A History of Boeotia (Classical)

A History of Boeotia (Classical)

Robert J. Buck

Language: English

Pages: 222

ISBN: 088864051X

Format: PDF / Kindle (mobi) / ePub

Robert Buck's history examines the archaeological record, takes a fresh look at what the ancients said about the Boeotians and at the references of classicists of more recent times, retells the legends, and reconstructs the history of the region from the heroic Bronze Age to the Pelopponesian War.

The Oresteia (Agamemnon, The Libation Bearers, The Eumenides)

The Peloponnesian War

Greece in the Making 1200 - 479 BC (The Routledge History of the Ancient World)

Homeric Hymns

Stupid Ancient History

The Greeks and Greek Civilization



















bibliography, Wallace, 60-62. 137. For bibliography, Wallace, 147-51, to which add Syriopoulos, 120, no. 77; Fossey, Topography, 262-67. Fossey suggests that both sites formed the community of Teumessus. 138. For bibliography, Wallace, 191f., to which add Syriopoulos, 119, no. 72; Hope Simpson and Lazenby, 29f.; Fossey, Topography, 268-75. For the sanctuary, Frazer, Paus. 5.61f.; Fossey, Topography, 275-77. 139. For bibliography, Wallace, 83-86, to which add Syriopoulos, 71, no. 33; Fimmen, Die

is marked by the introduction of new pottery shapes, like the sauceboat, that seem to indicate an intensification of relations with the Cyclades. It is also marked by the use of larger buildings. Considerable changes mark the beginning of Early Helladic III, which is dated around 2100 B.C.21 New types of pottery appear, notably a grey ware sometimes termed "Proto-Minyan," the two-handled tankards, and jugs of a Cycladic type.22 There is also a new type of house with a horseshoe-shaped or apsidal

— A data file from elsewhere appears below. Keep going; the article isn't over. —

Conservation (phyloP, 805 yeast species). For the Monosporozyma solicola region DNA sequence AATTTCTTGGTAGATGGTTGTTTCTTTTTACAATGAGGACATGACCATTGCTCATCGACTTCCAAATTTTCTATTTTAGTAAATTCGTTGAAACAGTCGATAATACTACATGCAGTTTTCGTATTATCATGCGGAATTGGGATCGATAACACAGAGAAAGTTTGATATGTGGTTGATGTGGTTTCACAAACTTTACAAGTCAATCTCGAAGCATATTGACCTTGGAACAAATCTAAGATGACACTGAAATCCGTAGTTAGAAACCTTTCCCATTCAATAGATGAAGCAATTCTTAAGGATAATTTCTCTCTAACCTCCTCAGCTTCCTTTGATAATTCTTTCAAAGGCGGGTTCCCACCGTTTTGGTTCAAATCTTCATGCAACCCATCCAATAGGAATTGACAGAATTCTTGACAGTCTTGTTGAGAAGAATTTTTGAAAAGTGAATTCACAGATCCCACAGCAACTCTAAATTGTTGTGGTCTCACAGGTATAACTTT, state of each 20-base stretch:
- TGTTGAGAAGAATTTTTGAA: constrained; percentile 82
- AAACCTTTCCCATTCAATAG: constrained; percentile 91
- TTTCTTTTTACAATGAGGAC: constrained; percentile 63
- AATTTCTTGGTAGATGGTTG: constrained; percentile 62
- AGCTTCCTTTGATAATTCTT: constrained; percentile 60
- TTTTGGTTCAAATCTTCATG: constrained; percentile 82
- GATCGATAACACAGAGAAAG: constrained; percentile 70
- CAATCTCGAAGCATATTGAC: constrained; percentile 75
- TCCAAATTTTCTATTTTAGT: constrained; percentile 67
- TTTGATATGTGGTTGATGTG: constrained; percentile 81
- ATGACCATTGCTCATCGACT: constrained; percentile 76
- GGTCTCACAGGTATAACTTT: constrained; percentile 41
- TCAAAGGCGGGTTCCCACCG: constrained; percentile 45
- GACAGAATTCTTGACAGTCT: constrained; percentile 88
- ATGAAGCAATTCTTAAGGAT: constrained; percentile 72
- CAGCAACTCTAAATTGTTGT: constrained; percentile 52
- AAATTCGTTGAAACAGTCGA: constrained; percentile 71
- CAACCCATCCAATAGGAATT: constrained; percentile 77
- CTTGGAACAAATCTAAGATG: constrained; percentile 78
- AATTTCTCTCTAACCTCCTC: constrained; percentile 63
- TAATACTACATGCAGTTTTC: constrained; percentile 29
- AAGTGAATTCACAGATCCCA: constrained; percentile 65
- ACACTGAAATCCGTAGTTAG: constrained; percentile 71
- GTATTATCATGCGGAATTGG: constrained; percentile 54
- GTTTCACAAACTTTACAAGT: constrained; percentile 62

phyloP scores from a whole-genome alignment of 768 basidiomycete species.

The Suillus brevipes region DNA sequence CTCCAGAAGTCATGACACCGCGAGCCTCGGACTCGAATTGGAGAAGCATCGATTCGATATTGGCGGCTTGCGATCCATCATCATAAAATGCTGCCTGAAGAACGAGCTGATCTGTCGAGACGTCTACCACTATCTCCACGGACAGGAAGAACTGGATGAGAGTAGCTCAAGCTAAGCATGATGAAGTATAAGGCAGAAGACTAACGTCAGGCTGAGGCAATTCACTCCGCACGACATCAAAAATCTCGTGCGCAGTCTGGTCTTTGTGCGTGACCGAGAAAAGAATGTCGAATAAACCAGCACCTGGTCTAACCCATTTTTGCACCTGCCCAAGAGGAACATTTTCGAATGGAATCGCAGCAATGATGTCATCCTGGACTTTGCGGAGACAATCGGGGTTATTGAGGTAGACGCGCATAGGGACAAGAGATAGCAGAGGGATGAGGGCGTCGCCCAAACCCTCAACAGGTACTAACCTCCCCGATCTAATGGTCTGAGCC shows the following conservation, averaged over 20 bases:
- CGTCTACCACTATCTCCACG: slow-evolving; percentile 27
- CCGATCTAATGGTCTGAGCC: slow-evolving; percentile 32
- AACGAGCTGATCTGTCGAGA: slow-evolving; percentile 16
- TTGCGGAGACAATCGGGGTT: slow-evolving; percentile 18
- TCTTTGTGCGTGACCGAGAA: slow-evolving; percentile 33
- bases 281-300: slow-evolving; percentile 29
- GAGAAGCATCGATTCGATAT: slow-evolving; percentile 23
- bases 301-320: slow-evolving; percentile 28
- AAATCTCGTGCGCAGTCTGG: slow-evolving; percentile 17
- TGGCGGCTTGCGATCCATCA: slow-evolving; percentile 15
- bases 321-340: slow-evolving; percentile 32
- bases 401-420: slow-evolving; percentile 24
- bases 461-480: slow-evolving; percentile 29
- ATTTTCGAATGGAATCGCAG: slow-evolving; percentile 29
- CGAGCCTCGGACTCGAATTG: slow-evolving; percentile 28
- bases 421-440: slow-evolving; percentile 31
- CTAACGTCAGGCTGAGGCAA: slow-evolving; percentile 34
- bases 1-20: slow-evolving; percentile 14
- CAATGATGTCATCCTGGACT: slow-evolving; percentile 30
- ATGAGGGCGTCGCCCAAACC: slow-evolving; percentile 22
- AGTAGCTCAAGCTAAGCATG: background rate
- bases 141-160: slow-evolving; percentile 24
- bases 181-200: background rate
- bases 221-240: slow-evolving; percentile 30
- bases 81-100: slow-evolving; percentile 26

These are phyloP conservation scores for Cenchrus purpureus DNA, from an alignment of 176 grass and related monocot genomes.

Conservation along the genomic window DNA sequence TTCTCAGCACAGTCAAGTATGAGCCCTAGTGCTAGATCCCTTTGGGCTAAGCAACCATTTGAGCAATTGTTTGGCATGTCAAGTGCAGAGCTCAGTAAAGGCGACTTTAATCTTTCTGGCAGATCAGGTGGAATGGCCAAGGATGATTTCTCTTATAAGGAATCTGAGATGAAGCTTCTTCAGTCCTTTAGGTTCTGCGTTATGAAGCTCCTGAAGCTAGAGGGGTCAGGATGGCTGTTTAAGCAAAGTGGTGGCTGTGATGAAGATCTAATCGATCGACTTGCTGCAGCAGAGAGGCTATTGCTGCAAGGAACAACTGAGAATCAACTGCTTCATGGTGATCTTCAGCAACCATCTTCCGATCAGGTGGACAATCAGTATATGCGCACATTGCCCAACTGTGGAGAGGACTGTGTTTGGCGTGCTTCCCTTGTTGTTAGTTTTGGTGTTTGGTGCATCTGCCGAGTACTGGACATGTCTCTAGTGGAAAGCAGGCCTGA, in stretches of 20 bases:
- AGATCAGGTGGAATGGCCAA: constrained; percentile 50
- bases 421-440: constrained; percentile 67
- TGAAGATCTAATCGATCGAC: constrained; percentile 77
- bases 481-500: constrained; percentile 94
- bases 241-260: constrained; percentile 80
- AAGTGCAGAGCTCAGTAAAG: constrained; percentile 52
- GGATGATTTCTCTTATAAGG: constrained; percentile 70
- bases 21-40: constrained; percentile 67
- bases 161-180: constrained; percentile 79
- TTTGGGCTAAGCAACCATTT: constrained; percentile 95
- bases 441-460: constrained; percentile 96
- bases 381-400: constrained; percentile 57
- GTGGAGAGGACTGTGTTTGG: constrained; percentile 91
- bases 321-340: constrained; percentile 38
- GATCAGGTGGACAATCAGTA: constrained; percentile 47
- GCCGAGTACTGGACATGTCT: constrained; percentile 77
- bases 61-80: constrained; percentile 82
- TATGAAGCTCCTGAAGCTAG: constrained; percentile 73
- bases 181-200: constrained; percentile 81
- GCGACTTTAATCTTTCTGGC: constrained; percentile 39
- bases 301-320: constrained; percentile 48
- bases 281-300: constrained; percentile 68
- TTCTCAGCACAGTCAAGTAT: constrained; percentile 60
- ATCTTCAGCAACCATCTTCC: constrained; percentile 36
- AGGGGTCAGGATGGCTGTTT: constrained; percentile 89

Corinthian Gulf to Thebes. Chorsiae overlooked a harbour that could carry trade to the Peloponnese; Thisbe protected the Steveniko pass northwest to Kalami; Siphae and Creusis were probably small forts to protect their harbours; and Eutresis,with a circuit wall of LH III B date, Archaeological Evidence from the Neolithic and Bronze Ages 39 lay to the east of the route to Thebes and could protect it. None of these fortifications seems extensive except for those of Eutresis and, doubtless,

probably the Thracian groups on Helicon. They were not a class like the helots, but they were at the worst perioeci, at the best independent. In foreign affairs the Boeotians possessed no identifiable unity of action before 520.112 The Thebans were allies of Cleisthenes of Sicyon; the Orchomenians were friendly to Thessaly; but there is no coherent foreign policy followed by the Boeotians as a group. In fact they were not a group. They were people sharing the same Greek dialect, the same social

dirty night sounds a risky proposition for 11,500 men, pace Hammond, Histona 4 (1955) 405, n. 3. 26. Gomme, Comm. 1.316. 27. Thuc. 1.107.5. lonians: Paus. 5.10.4 and Tod GHI 1.27. Cleonaeans: Paus. 1.29.7 and Tod GHI 1.28 with notes. The Plataeans were probably there, since they are accused by the Theban in Thuc. 3.63.2 and 3.64.3 of assisting the Athenians "in their attacks upon others" and of having "aided in the enslavement of the Aeginetans and other allies." 28. Thuc. 1.107.7; for other

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